The first annual Index of Cyber Security finds that senior security officers are more concerned than at this time last year about the risk of cyber attack and other online risks, with concerns about ideologically-motivated hacktivists and the threats posed by business partners and other “counter parties” topping the list.
The index finished the year at 1292, up almost 30 percent from the baseline value of 1,000 established when the index launched in April, 2011.* The perception of cyber risk increased consistently throughout the year, despite wide swings in the perception of specific types of threats from month to month, according to a report by the index’s proprietors: Dan Geer of In-Q-Tel and Mukul Pareek of Strativis LLC.
The index is compiled from regular surveys of top IT security professionals. It attempts to measure respondents’ perception of threats and risk over the course of the year, then distill those reports into a number – the index. The idea is to try to chart the advance or retreat of the broad perception of cyber risk from those closest to the problem, according to the first annual report, which was published online.
In a year in which stories about attacks by the ideologically motivated hacking group Anonymous made headlines, concerns about politically and ideologically motivated hackers was the biggest contributor to the rise in the Index, along with concerns about so-called “counter-party risk” – the danger posed by business partners and third party contractors, according to the report.
That said, respondents’ perception of risk varied greatly from month to month, with little consistency, even as the baseline perception of threats across the population of responders steadily increased. The variation makes it difficult to make a clear connection between a particular type of threat and the perception of online risk, the authors point out. Instead, the index reveals the constantly flowing nature of what might be termed “cyber fear.” That constantly changing focus could reveal the influence of the media and news reports about threats on the perception of risk.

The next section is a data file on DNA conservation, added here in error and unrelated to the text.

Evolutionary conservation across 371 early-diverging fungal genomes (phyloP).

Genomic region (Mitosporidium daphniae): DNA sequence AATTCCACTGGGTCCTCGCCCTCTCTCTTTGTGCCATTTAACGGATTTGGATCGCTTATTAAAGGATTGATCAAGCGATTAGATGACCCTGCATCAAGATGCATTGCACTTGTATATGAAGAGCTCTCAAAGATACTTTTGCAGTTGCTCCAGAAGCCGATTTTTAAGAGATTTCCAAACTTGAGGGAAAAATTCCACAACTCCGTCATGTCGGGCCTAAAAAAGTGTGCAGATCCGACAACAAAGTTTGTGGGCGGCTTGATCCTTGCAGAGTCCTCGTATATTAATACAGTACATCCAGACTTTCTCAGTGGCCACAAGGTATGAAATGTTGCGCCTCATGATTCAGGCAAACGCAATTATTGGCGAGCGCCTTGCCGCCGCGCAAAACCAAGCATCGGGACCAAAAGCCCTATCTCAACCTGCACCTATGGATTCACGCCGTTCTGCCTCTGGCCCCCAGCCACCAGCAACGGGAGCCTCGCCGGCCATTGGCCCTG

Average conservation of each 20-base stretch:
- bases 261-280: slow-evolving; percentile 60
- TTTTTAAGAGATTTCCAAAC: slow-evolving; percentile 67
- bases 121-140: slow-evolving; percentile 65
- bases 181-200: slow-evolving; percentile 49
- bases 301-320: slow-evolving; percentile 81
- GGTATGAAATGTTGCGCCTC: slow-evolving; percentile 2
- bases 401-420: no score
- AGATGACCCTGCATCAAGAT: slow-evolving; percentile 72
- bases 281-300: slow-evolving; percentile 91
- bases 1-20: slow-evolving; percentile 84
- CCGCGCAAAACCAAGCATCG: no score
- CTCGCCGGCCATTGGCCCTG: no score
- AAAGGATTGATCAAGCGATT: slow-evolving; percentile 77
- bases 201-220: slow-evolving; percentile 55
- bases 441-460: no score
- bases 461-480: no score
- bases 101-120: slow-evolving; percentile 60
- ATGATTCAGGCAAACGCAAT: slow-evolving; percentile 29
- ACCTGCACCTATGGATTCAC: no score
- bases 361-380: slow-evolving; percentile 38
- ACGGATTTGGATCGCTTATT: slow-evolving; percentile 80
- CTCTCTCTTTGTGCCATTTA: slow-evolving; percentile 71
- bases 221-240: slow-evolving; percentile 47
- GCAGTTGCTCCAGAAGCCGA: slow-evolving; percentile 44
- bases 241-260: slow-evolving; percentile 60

Created a year ago, the Index is a measure only of “sentiment” among an influential population: CSOs and other security leaders in both the private and public sector. Participants are asked to respond to questions like “compared to the previous month, the unmitigated threat to you from malware is:” and “compared to the previous month, the probability that you are a plausible targete for nation-state actors is:”.
The idea was to take the temperature of those who are in the trenches with cyber security in order to understand what the actual level of threat and concern were, said Dan Geer, a co-founder of the Index, in an e-mail to Threatpost.
Going forward, the group will be introducing new questions about specific risks (criminals vs. hacktivists vs. nation-state actors). Organizers would also like to develop a means of gauging cyber “fear” going forward, rather than looking back – akin to the Chicago Board Options Exchanges Market Volatility Index (or “Fear Index”).
(*)This story was corrected to reflect the actual percentage increase for the index over the past 12 months. – PFR 5/16/2012